At first, vocalist Erlend Hjelvik came out wearing a vest, but by the time they played Fossegrim, Erlend was fully drenched in sweat, so he threw it to the back, never to be seen again. Erlend excelled at the same feat that Liam Cormier of Cancer Bats did earlier, with gathering a rowdy crowd into a frenzy. Only for Erlend, it was much easier, as instead of just a few select fans knowing the lyrics, nearly the entire room did. Norewegian language lyrics did not stop the New York City crowd from singing along to every song, especially brutal hard rocker Bruane Brenn.
Guitarist Maciek Ofstad seemed to struggle with technical problems most of the show, primarily with his guitar amp output, but he never seemed to let it stop him from rocking out. At one point, the crowd at the front of the stage pushed the microphone stand he was using to provide backing vocals into an awkward position. As it was in his way of playing guitar, Maciek threw the entire mic stand down to the ground, laughing away. As a crew member dashed to the stage to replace the microphone, he discovered Maciek had damaged the mic in some way, preventing it from working at all. It took nearly two songs for a fresh microphone to be replaced on a stand in front of Maciek. It was a pretty punk rock move of him, but I did feel bad for the crew member who had to frantically repair all the nuances on such a small stage. The one missing link from the show however, was drummer Kjetil Gjermundrød, who by reports was experiencing some arm pain early on in the tour, and decided to fly back to Norway to get it properly examined. In his place on the throne has been Jay Weinberg (son of drummer Max Weinberg, of Late Night with Conan O’ Brian and Bruce Springsteen and the E-Street Band fame), and at least at this show, he did a pretty solid job. While I’m not a drummer myself and can’t comment on his skills entertainment-wise,Jay was on fire. It was a common occurrence to see Jay jump off his chair constantly, crashing down on his cymbals with a fury and energy that must surely make Kjetil proud.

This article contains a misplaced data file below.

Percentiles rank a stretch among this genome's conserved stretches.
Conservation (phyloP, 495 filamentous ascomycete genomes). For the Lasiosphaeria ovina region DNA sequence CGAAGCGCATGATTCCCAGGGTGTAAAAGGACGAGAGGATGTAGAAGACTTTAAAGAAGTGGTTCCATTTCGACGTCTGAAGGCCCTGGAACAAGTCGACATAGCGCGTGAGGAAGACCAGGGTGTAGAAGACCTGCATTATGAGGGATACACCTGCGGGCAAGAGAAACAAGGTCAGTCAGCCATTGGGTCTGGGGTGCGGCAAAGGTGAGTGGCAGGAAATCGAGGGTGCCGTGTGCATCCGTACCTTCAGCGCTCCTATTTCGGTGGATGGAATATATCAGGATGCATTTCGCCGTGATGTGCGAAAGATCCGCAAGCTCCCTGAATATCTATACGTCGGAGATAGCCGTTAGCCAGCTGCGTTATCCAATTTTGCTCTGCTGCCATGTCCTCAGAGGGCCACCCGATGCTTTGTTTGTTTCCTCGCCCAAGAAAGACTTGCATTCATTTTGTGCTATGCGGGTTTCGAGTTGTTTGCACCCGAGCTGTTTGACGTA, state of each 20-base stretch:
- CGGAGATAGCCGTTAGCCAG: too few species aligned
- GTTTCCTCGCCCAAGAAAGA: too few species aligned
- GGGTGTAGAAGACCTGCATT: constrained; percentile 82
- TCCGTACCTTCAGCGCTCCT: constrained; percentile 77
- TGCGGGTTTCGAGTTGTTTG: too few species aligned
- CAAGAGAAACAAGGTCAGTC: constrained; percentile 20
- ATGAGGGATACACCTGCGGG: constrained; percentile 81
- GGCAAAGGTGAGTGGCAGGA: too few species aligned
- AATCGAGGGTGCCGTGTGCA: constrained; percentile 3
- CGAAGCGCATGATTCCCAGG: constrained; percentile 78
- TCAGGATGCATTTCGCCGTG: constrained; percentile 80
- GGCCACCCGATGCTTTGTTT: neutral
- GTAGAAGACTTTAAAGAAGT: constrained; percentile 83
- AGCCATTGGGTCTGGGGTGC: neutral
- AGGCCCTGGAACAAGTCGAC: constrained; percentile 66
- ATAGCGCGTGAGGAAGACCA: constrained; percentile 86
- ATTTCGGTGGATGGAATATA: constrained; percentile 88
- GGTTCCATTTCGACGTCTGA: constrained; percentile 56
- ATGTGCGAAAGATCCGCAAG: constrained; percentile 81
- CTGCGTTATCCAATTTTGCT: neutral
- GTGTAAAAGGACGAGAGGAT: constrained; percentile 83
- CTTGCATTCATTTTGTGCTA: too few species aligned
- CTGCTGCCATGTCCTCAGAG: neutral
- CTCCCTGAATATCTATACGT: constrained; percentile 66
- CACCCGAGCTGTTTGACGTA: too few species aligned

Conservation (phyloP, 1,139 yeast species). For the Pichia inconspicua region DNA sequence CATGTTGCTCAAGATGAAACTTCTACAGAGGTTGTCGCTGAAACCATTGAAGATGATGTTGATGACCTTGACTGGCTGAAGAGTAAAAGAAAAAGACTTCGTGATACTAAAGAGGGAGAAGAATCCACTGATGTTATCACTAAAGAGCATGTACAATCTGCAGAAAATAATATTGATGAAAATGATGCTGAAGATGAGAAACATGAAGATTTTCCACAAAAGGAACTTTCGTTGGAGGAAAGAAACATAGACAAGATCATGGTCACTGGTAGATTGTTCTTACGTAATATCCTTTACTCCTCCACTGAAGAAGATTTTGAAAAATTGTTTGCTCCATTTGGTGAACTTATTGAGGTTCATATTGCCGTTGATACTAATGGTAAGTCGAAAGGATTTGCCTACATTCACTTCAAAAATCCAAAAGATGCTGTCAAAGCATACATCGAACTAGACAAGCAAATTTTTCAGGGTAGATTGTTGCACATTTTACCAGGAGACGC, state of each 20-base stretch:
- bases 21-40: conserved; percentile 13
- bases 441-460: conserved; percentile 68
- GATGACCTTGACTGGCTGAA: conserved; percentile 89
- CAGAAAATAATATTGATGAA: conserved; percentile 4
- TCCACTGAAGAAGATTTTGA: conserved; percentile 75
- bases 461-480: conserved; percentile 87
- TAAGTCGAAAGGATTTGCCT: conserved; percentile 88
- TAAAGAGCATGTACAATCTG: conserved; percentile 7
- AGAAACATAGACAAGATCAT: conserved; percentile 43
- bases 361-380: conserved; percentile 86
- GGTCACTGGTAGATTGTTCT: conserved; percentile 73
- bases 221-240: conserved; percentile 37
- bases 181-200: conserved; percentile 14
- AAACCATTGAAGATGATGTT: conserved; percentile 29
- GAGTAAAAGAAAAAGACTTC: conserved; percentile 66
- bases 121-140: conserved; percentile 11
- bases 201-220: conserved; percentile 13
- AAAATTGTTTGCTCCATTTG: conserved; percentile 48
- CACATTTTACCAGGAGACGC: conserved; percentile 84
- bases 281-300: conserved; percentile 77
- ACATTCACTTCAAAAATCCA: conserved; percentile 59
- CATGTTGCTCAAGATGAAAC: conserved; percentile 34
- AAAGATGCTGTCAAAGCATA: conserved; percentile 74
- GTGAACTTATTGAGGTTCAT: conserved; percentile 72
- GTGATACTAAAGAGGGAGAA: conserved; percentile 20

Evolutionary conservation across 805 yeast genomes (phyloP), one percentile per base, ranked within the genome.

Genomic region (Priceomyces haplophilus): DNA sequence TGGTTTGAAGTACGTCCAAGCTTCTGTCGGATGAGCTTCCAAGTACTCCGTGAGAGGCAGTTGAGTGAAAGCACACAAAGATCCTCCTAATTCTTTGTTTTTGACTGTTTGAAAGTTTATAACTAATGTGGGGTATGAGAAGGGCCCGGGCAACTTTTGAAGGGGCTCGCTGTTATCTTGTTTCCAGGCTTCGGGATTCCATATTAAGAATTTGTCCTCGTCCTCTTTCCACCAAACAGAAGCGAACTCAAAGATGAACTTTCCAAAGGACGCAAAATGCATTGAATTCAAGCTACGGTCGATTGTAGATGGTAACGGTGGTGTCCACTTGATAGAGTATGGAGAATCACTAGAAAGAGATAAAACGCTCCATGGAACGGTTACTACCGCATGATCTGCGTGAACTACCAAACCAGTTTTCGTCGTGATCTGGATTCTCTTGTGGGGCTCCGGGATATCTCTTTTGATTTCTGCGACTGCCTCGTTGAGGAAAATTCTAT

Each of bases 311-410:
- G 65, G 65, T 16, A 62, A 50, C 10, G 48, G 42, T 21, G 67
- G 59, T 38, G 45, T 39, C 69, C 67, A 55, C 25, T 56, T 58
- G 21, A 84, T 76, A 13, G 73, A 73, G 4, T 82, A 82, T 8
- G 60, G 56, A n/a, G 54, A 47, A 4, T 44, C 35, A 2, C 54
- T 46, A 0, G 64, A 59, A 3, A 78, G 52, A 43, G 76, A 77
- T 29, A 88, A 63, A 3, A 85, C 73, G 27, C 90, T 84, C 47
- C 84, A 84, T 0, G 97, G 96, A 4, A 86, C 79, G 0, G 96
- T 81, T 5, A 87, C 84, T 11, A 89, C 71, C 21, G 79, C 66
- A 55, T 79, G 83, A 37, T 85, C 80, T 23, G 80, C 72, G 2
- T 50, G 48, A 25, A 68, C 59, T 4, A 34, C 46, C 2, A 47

While all three of Kvelertak’s guitarists are quite talented, the one that left me the most awe-struck was easily Bjarte Lund Rolland. While countless guitarists are capable of playing without a guitar pick, typically either on an acoustic guitar or for brief moments on an electric, Bjarte prefers to play his electric entirely without the assistance of a pick. Chords, solos, it didn’t matter as Bjarte slammed away at the strings of his Gibson SG with just his palm and fingers, it added an interesting dynamic to the overall guitar sound.
As their set was finally winding down, bassist Marvin Nygaard clearly had grown tired of standing and playing on the stage. I say this because towards the middle of the song, Marvin climbed to the ceiling of The Studio, pulling himself around by grabbing onto the overhead stage lights situated on the ceiling, and crowd surfed over to the nearby bar, where then, and only then, did he continue to play his part.
When Kvelertak left the stage momentarily, immediate cheers, applause and screams of, “One more song!” filled the room. Upon their return, I believe they broke in the song based on the band’s own name, Kvelertak. To completely honest, I’m not even sure they finished playing the entire last song of the night, Utrydd Dei Svake. For starters, Bjarte eventually grew tired of standing on the stage, and he passed his guitar to his guitar tech, jumped into the crowd, climbing and surfing around as Marvin did just moments earlier. Meanwhile, Jaime May and Jonathan Athon of Black Tusk came to the stage with a large drum in their hands, and they handed drum sticks to the crowd to beat on the drum with them. Even Jay’s drum tech joined along with him, slamming at whatever could produce a beat on the stage. While it was a struggle for the five standing members of Kvelertak to move on the small stage of The Studio all night, it was near impossible once an additional eight or ten others joined them. The entire final minutes of the show was filled with an incredible amount of chaos, but I would be dead wrong if I said that everyone, band, crew, and audience alike, did not have an absolute blast.
Make no doubt, Kvelertak is going to be huge. They’ve already made a huge impact on Norway, and now they’re making strides towards domination in North America. New York City was given a real taste of what the Norwegian punk/black metal/rock band has to offer. Those that attended this sold out show left with a feeling of both exhaustion and adrenaline. Even with lyrics that are completely in Norewegian, that didn’t stop fans from gripping onto their catchy hooks and singing along. With their incredible talent and energy, I cannot wait to see Kvelertak live once again, hopefully on a much bigger stage.